interesting conversation with a friend yesterday. Her family is from Kentucky and Ohio and has no memory of any native american ancestry, but as i shared with her my idea that because our white ancestors shared a history with the native peoples, some intermarriage and also a shared lifestyle, we have a different cultural development from what is euphemistically called the 'dominant white culture.'
reading about native americans enlightens me as to the values and world-view of my own ancestors who were not primarily european-based in their orientation, neither were they 'indian-haters' or any other kind of 'white-supremacists.' I still feel the person who has come closest to articulating who my ancestors were is Brewton Berry who wrote, "Almost White." i see my ancestors as a blend of european-american and native american. For example, we did not value autonomy as some kind of measure of maturity or character-development, but valued our kinship-based community first. we adopted people into our families. I remember a european-immigrant friend becoming absolutely livid that my cousins, aunts and uncles couldn't possibly be my cousins, aunts and uncles because they were not blood relatives. Hey, we were short of blood relatives, so this seemed good to me, and i just accepted it as the way things were. Yet something about it really offended my friend. In her eyes, it was some sort of act of dishonesty. As for my friend, I think maybe she and her family were confronting their own issues as immigrants, fears of no longer being 'a people.' Nowadays they make annual trips back to the old country.
actually, i find that the people most sympathetic with my point of view tend to be african-americans who seem to have no problem 'getting' that i have varied racial tributaries in my background, that I may look white but am not exactly. even when i was a kid the african american kids would say things like, 'you don't seem white to me,' or 'you look white, but you don't act white.' anyway, if i deny my native american ancestors it seems disrespectful to them.
i think part of the reason this is particularly a problem for me now is that i live in a different world from the one in which i grew up - and the older i grow, the more i realize i will be living in this world for the duration - a world in which there are a lot of upper middle-class whites, and a large number of asian-americans, hispanic-americans, african-americans, and both immigrants and foreign students (UC Berkeley) in that order. by default it would seem that i ought to belong with the upper class whites, yet these are people whom i feel i do not understand. so this is my problem. i'm supposed to belong to a group with whom i have nothing in common - my appearance places me there, and probably also my address. my original family, both blood-ties and adopted, are for the most part deceased or live far away, so i am struggling to understand myself in this environment. i feel so fortunate to have my partner who is from a similar background to mine and also from the same regional world. we've carried our origins with us through being able to share our values, place- and people- memories, and so on.
right now i'm reading 'native american postcolonial psychology' by eduardo and bonnie duran. they outline the importance of taking culture into consideration when working with native americans, and i find that what they write would apply to our people too. this book is really helping me understand why i don't connect with so much in terms of the dominant expectations of behavior and thought in our world, even though I am perceived by most people to be white.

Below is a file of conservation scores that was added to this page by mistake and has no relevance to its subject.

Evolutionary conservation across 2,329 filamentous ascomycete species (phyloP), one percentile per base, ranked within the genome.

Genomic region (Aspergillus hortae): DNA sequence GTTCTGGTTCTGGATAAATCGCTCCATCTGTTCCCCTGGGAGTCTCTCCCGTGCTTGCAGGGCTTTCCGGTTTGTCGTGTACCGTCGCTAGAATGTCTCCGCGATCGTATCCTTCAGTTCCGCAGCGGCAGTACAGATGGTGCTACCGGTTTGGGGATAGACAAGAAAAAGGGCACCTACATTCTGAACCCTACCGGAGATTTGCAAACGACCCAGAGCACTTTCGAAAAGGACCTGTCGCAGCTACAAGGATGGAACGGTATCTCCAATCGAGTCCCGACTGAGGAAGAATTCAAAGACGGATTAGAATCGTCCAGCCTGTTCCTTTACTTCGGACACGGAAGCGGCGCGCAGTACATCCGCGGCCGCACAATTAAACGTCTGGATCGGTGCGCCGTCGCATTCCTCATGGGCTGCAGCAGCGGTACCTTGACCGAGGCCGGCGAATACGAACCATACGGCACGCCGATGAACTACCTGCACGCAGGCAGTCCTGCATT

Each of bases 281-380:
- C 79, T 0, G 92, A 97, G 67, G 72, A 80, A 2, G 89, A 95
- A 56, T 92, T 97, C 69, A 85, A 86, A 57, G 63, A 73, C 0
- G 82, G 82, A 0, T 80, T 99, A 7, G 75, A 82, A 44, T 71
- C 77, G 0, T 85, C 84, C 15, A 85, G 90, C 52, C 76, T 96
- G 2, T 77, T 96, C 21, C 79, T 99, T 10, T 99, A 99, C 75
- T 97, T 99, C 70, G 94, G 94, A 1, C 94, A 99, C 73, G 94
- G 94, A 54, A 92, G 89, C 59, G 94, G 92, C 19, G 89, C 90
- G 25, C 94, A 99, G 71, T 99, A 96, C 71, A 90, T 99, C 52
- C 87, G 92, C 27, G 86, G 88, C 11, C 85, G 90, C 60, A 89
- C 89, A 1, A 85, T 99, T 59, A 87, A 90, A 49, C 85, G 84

My mother's mother's people were from the mountains of Pennsylvania, a former stronghold of native americans in our region. I was brought up to believe they were Irish, but there is one of those 'Cherokee great-grandmother' myths floating on that side of the family that there is native blood. However, I have only the most circumstantial evidence supporting that claim. there is something to it, but just what, i don't know.
On the other hand, my mother's father's mother was definitely descended from the remnant of the Unalatchtigo Lenape people whose identity was watered down (and disguised) as 'Moor.' 'Moor Indians.' Apparently the Unalatchtigo dialect was very similar to the Unami Lenape dialect that is currently being taught online out of both Oklahoma (land to which the Lenape were removed) and Pennsylvania (where a remant remained, marrying in with each other and European-Americans, accounting for why these Lenape look less Indian than the ones in Oklahoma who primarily married other native americans of varied tribes).
In any case, I am enjoying learning Lenape because it helps me to feel my connection to that land back there where I'm from. I feel some kind of very deep connection to it, it's sort of like a language in itself to me, and the Lenape language feels to me like the original speech of the world - but maybe it's only like that for me and a smattering of other people, not for the whole world. hard to believe, but possible. *smile*
I'm also reading another excellent book called 'Yesterday's Self' about nostalgia, and how it can either hinder or help a person's adjustment to a new environment, as in the case of refugees, immigrants, exiles or people who, for whatever reason, have left an environment and culture that was very meaningful to them, for another new world that offers multiple difficulties in terms of identification and assimilation. It's just really helpful to me to read a book that addresses issues of identity, since this is so up for me in this lifetime.